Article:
Should the truth be allowed to get in the way of telling a good story?
That’s the timely question raised in “The Lifespan of a Fact,” the play running through Nov. 10 on the mainstage at the Repertory Theatre of St. Louis. Directed by Meredith McDonough, the comedy-drama is based on a 2012 book by essayist John D’Agata and fact-checker Jim Fingal.
At the heart of the book, and the stage adaptation by Jeremy Kareken, David Murrell and Gordon Farrell, is a battle over the accuracy of D’Agata’s essay about the culture of suicide in Las Vegas. D’Agata argues for his right to artistic license; Fingal insists that he must stick to the facts.
Last year’s Broadway production starred Bobby Cannavale as D’Agata, Daniel Radcliffe as Fingal and Cherry Jones as editor Emily Penrose (a fictional character). At the Rep, the roles are played by Brian Slaten, Griffin Osborne and Perri Gaffney, respectively.
Recently, Slaten, who was born and grew up in Chesterfield, spoke with Go! Magazine about the play and his career. The interview has been edited for length and clarity.
Q • Did you read the book that the play is based on, and was it helpful in portraying D’Agata?
A • I did, and it was super helpful. There were a lot of things that sort of surprised me. Like, in the emails between John and Jim, how often John just doesn’t respond to Jim. I found that really fascinating. There are instances in which John does not want to honor Jim’s questions, and that’s a lot of what goes on in the play in some regard.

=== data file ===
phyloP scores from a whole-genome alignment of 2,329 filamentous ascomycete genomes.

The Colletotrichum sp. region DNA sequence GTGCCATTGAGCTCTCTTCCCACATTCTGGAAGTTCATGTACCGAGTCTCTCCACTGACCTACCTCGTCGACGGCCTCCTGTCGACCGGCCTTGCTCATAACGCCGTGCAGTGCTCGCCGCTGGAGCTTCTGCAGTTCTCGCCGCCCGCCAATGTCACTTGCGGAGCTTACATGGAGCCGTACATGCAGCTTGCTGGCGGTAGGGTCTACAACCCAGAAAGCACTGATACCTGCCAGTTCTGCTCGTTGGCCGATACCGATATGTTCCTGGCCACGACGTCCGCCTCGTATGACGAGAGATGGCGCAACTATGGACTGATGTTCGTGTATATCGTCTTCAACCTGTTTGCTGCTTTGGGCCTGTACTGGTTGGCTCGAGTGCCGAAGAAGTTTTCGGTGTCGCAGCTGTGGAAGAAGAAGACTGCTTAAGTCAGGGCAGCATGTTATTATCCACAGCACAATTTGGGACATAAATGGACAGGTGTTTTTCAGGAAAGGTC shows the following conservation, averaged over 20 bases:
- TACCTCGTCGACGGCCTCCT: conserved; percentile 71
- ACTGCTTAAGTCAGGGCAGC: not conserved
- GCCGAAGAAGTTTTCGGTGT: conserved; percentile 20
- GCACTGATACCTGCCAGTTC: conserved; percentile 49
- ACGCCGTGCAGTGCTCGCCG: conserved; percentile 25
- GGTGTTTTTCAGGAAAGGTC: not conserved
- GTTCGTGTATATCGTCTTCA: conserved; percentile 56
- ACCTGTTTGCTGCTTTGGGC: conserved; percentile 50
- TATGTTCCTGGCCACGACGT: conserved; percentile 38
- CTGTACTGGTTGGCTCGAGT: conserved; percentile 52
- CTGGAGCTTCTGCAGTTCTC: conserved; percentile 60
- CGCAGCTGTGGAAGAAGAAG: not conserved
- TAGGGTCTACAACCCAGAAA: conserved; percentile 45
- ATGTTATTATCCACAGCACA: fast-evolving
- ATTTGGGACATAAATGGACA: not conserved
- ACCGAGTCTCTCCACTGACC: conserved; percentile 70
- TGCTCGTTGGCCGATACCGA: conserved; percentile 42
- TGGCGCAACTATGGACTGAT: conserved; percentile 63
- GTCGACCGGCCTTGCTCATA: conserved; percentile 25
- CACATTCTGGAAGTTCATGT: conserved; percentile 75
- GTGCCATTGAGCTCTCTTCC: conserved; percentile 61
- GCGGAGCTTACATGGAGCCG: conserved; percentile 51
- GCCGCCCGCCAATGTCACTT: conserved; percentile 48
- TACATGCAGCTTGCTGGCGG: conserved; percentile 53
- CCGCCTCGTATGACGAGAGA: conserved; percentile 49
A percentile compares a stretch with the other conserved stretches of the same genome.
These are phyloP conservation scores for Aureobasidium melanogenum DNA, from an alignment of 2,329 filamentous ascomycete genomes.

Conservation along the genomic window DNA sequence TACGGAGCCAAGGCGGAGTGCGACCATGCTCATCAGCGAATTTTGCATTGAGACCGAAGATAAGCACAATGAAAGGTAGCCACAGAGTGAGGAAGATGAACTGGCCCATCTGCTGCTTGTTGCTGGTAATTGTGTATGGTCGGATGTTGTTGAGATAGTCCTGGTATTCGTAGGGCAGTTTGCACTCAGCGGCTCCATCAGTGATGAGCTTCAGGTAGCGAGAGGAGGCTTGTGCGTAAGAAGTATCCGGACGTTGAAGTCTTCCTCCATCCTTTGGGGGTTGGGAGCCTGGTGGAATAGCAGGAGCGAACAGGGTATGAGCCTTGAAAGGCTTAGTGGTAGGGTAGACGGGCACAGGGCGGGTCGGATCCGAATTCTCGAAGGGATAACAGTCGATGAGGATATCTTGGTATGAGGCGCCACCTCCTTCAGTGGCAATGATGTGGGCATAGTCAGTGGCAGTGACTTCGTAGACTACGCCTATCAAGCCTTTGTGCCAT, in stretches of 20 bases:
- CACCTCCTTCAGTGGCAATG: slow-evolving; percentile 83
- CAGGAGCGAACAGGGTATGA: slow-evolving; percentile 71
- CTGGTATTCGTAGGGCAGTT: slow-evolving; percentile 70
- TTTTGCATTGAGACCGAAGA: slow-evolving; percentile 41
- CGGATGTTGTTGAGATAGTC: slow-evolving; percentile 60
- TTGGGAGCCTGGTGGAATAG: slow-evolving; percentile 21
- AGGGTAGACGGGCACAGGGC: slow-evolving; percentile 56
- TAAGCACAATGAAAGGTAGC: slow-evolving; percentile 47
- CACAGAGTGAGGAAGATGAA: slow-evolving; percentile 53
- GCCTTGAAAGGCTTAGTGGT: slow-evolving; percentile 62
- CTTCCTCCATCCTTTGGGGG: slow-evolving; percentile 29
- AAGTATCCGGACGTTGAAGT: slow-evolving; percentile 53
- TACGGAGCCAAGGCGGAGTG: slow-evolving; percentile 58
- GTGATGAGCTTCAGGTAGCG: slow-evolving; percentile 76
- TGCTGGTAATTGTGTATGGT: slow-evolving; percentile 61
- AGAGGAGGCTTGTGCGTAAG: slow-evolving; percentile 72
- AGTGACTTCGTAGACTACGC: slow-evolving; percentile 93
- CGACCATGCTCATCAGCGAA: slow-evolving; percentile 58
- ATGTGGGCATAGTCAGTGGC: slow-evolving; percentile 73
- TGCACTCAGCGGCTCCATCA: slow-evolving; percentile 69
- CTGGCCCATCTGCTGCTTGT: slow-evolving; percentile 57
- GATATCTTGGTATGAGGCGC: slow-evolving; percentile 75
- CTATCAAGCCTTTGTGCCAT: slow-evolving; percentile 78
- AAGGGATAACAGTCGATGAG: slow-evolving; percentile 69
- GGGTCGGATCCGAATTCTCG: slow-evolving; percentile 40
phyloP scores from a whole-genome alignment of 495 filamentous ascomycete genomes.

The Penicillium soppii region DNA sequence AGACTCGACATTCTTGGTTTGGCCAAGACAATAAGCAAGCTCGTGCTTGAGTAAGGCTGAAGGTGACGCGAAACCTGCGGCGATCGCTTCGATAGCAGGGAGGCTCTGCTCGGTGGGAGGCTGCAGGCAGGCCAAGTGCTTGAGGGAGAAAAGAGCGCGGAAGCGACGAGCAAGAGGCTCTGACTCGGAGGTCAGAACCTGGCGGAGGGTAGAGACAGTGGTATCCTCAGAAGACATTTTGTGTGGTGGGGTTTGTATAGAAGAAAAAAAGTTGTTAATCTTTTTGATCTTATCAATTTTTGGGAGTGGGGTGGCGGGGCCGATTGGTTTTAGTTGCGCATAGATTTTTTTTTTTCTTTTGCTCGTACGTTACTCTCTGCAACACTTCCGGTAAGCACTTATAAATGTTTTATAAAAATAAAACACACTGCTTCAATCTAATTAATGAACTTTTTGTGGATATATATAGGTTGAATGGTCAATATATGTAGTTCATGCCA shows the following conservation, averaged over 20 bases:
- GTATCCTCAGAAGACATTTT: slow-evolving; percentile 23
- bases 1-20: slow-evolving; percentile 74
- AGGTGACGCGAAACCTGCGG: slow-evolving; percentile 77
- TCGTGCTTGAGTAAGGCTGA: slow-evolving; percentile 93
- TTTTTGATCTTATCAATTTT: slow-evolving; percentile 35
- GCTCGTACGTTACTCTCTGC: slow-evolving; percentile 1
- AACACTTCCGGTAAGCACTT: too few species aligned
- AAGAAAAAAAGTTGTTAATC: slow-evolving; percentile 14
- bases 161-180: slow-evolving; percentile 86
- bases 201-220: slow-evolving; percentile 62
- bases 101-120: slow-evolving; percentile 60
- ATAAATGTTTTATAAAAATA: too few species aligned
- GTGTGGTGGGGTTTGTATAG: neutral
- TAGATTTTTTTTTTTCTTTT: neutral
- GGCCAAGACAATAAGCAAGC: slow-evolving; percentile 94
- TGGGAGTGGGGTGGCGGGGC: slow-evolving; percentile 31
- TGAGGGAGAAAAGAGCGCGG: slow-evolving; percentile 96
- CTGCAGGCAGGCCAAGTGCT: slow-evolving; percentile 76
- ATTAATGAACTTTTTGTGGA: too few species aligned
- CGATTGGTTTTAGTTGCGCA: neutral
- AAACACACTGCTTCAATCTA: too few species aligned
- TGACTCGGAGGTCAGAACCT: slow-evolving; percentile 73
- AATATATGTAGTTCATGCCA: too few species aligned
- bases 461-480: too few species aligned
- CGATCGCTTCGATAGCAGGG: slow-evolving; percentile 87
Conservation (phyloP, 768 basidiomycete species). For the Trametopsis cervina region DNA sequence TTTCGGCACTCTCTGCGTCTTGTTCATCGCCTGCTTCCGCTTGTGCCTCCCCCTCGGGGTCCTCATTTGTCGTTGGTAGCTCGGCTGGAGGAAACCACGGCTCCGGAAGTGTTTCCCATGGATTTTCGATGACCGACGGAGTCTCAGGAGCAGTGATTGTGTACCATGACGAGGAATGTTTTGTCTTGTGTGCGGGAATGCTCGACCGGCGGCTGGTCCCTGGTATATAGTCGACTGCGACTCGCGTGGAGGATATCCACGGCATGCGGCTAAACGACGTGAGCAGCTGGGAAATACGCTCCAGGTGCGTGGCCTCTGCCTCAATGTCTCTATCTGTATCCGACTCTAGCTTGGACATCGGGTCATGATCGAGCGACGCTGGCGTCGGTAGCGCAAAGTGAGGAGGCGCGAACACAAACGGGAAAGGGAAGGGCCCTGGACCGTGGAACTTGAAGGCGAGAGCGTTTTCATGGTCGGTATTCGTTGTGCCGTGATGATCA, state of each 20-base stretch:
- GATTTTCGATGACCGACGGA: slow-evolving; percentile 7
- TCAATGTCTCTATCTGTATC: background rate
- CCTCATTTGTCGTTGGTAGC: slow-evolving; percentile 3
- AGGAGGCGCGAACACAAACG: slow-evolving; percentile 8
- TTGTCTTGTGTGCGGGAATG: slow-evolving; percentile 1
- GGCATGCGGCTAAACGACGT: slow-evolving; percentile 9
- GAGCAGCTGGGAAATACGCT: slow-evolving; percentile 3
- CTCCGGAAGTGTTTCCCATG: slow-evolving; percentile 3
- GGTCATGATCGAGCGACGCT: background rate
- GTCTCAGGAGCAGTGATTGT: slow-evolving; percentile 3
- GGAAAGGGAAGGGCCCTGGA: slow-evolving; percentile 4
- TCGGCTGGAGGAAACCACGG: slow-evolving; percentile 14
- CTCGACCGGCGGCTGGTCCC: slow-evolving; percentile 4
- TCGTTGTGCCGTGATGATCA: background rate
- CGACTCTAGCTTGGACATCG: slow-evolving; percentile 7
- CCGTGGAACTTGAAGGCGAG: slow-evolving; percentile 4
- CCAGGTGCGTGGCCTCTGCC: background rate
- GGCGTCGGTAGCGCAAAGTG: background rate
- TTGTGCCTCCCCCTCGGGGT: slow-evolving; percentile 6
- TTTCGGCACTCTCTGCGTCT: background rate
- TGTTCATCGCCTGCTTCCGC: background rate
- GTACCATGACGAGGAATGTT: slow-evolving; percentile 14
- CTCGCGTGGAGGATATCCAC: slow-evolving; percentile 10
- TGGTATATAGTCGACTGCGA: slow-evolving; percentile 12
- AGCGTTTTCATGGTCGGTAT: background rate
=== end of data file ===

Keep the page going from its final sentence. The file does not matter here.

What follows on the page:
Q • What’s the balance between comedy and drama in the play?
A • There are definitely comedic moments in it, but I think it deals with things that are a bit more serious. It certainly deals with the creation of art in a world in which any fact can be disputed, or looked up online — and how we move forward in an artistic world in that environment.
Q • Do you prefer drama as opposed to comedy?
A • Typically, my preference is just to do things that are more topical, whether they’re comedies or dramas. I did “Angels in America” (at Actors Theatre of Louisville), which I find to be timely, and “Straight White Men” at Steppenwolf Theatre (in Chicago), which is a serious piece that also deals with very relevant political information.
Q • You moved back to St. Louis from Los Angeles in 2018. How did you become interested in acting?
A • I was an economics major in college (at the University of Wyoming in Laramie), and I was looking for a second major. I decided to take an acting class, and I got bit by the bug. I started to tell stories. And that’s what I consider the most important thing about being human: the ability to have an imagination and tell stories.
What “The Lifespan of a Fact” • When Friday through Nov. 10; performance times vary • Where Loretto-Hilton Center for the Performing Arts, 130 Edgar Road, Webster Groves • How much $20-$94.50 • More info repstl.org